Domestic Violence During the COVID-19 Pandemic
In March and April of last year, it became necessary to impose strict stay-at-home orders help contain the spread of the coronavirus. A team of sociologist led by Alex R. Piquero of the University of Miami, conducted a study featuring a systematic review of multiple studies on domestic violence incidents. They compared the number of incidents before lockdown versus the number of incidents after lockdown restrictions were put in place.
What They Found
- Based on their review of twelve studies in the United States, most of which were comprised of data from multiple cities, they documented that domestic violence incidents increased 8.1% after pandemic-related lockdown orders were imposed.
- These studies covered data from crime reports, emergency hotline registries, hospital and health records, and other administrative documentation. This differed from earlier studies that relied exclusively on police calls for service.
- Specific factors responsible for driving the increase are unclear, but it is believed that the lockdowns and pandemic-related economic impacts likely intensified factors that are typically associated with potential domestic violence causes. This includes influences such as:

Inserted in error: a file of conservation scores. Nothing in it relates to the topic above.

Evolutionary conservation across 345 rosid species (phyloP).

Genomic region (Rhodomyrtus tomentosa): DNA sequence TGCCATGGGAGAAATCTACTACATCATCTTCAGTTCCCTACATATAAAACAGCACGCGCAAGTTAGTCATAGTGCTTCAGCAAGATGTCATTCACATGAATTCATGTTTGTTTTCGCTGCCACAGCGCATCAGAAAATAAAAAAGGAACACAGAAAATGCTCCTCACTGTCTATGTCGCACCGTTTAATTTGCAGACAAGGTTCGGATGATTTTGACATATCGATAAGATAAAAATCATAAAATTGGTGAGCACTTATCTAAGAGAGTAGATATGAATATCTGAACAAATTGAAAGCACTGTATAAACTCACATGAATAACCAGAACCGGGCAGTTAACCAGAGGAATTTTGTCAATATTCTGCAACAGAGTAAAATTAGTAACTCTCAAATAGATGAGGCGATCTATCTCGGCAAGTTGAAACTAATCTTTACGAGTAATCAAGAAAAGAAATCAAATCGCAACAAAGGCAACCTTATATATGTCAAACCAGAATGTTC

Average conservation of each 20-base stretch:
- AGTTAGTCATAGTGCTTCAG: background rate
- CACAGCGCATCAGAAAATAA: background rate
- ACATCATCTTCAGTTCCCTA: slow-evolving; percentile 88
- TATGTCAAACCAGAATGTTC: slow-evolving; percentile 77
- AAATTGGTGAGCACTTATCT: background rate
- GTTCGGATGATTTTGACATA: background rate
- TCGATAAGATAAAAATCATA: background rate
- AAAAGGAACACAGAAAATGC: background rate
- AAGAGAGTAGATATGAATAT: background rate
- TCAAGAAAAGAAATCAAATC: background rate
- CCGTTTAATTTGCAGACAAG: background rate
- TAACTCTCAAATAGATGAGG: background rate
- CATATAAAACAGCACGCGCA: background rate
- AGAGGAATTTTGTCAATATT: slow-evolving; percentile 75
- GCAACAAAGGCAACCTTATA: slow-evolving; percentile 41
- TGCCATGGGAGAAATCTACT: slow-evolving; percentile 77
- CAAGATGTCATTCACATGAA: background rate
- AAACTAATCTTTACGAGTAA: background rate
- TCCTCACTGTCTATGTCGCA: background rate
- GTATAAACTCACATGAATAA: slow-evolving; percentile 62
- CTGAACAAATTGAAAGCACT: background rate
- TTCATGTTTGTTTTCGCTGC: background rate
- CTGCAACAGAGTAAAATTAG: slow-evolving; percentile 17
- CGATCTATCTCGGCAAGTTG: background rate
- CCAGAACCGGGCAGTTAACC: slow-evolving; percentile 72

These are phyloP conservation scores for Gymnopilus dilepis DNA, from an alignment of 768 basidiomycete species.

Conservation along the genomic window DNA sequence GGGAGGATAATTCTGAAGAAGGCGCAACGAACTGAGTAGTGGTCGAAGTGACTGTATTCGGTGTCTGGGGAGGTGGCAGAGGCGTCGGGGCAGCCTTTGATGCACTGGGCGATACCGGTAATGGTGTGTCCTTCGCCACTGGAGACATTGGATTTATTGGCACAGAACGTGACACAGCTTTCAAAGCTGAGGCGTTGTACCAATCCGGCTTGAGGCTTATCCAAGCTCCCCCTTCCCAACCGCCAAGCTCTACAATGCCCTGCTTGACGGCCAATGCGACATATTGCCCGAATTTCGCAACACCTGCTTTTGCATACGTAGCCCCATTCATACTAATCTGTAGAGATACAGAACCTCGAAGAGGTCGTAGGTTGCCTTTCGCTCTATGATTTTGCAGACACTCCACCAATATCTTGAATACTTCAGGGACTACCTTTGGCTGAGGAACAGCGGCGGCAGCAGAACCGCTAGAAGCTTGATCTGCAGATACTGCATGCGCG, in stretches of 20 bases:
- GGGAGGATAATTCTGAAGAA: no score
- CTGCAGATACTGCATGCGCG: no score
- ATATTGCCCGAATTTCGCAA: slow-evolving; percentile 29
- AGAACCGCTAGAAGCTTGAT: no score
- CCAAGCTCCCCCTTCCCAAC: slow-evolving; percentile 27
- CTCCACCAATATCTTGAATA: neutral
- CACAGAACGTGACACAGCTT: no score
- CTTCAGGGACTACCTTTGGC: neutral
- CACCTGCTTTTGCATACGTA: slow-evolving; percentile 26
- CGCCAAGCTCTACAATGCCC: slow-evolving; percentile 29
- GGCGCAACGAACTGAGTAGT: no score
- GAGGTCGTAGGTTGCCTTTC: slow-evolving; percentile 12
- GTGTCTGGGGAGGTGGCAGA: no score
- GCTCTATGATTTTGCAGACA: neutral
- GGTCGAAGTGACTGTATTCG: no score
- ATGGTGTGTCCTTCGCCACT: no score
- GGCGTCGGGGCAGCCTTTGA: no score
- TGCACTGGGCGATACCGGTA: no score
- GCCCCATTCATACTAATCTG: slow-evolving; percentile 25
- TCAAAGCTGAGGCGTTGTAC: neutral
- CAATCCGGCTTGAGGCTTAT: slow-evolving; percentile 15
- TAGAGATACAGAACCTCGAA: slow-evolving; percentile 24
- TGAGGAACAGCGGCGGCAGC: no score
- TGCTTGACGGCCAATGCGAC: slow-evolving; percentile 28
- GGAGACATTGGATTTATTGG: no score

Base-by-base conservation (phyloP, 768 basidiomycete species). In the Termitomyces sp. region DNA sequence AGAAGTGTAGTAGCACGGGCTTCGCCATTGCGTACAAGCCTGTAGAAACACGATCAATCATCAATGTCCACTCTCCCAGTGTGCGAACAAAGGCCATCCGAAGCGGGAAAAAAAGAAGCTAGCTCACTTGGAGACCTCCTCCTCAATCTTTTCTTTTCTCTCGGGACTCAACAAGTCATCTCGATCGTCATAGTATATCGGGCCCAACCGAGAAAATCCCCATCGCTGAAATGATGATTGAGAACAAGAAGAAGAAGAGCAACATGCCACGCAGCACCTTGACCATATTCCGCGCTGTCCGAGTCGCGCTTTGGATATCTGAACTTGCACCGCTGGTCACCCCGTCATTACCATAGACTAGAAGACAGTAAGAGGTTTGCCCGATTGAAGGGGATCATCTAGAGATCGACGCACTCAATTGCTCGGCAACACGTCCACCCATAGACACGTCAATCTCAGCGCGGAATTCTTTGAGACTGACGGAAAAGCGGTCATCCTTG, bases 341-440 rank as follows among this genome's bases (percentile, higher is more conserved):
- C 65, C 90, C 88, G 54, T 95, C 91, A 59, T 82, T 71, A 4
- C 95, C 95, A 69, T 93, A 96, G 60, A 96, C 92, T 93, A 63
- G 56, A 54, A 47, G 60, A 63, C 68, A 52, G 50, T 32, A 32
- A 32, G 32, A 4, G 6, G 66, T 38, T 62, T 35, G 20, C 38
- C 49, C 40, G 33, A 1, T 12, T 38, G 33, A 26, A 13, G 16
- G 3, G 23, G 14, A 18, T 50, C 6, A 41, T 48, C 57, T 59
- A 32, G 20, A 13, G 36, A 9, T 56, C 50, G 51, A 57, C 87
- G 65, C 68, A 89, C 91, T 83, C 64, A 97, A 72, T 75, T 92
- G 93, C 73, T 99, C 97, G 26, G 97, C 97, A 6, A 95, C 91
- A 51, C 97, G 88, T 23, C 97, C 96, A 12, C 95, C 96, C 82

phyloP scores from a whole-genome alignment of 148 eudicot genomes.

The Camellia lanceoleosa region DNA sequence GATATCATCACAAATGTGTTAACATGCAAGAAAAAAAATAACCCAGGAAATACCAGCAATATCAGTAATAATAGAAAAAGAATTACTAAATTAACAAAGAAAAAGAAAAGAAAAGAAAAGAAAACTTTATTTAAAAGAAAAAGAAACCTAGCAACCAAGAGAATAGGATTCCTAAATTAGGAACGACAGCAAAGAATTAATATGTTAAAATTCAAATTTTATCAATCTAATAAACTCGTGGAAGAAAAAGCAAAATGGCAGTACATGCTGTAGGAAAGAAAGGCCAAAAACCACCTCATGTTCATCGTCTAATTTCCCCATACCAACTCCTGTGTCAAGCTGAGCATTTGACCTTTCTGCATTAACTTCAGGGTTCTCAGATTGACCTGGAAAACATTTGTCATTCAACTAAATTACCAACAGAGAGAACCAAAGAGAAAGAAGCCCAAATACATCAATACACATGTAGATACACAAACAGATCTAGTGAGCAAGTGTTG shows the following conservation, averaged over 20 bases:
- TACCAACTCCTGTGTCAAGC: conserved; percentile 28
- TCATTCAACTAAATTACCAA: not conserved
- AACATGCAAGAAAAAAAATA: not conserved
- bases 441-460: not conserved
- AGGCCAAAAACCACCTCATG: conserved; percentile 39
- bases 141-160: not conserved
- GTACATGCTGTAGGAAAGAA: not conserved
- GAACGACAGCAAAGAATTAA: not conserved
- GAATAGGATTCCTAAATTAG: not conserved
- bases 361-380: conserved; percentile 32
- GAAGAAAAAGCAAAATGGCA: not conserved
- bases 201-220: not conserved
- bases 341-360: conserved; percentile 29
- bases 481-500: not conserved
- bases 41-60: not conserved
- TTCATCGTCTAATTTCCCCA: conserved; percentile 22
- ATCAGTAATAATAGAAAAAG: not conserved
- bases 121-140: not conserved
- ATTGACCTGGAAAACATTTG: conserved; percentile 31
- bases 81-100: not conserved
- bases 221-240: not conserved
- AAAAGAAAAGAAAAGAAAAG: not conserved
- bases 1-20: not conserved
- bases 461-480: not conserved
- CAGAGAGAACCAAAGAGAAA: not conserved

- Increased unemployment, especially for male head-of-household families
- The stress to provide childcare and homeschooling with limited options for assistance
- New or increased financial insecurity
- Negative coping strategies that were engaged in or worsened due to both financial and emotional stress of quarantine. This includes alcohol and substance abuse
- Additionally, the COVID-19 pandemic left parents and children isolated in their homes thereby cutting families off from friends, neighbors, co-workers, support services and others who might have reported signs of abuse and violence. and who could have potentially helped mitigate or intervene when domestic abuse incidents occurred.
Download the entire report HERE.
A separate report from the National Commission Criminal Justice (CCJ) showed that there was a 9.7% increase in domestic violence calls for service during March and April, that started even before state-level stay-at-home mandates began. Extrapolating that study nationally, the researchers estimated that there were approximately 1,330 more domestic violence calls for service per day across the U.S. during the time period. In Solano County, the incidents of domestic violence increased over 200% during the pandemic.
Help is Here
These factors were the driving force behind the establishment of VEST, the Victims Empowerment Support Team. We understand the immediate and longer term impacts on domestic abuse and sexual assault that spawned from the pandemic. We want you to know there is someone to turn to for pandemic related or other domestic violence concerns. We want you to know that Help is Here.
To make a tangible step to help in the fight against domestic violence, CLICK HERE to donate.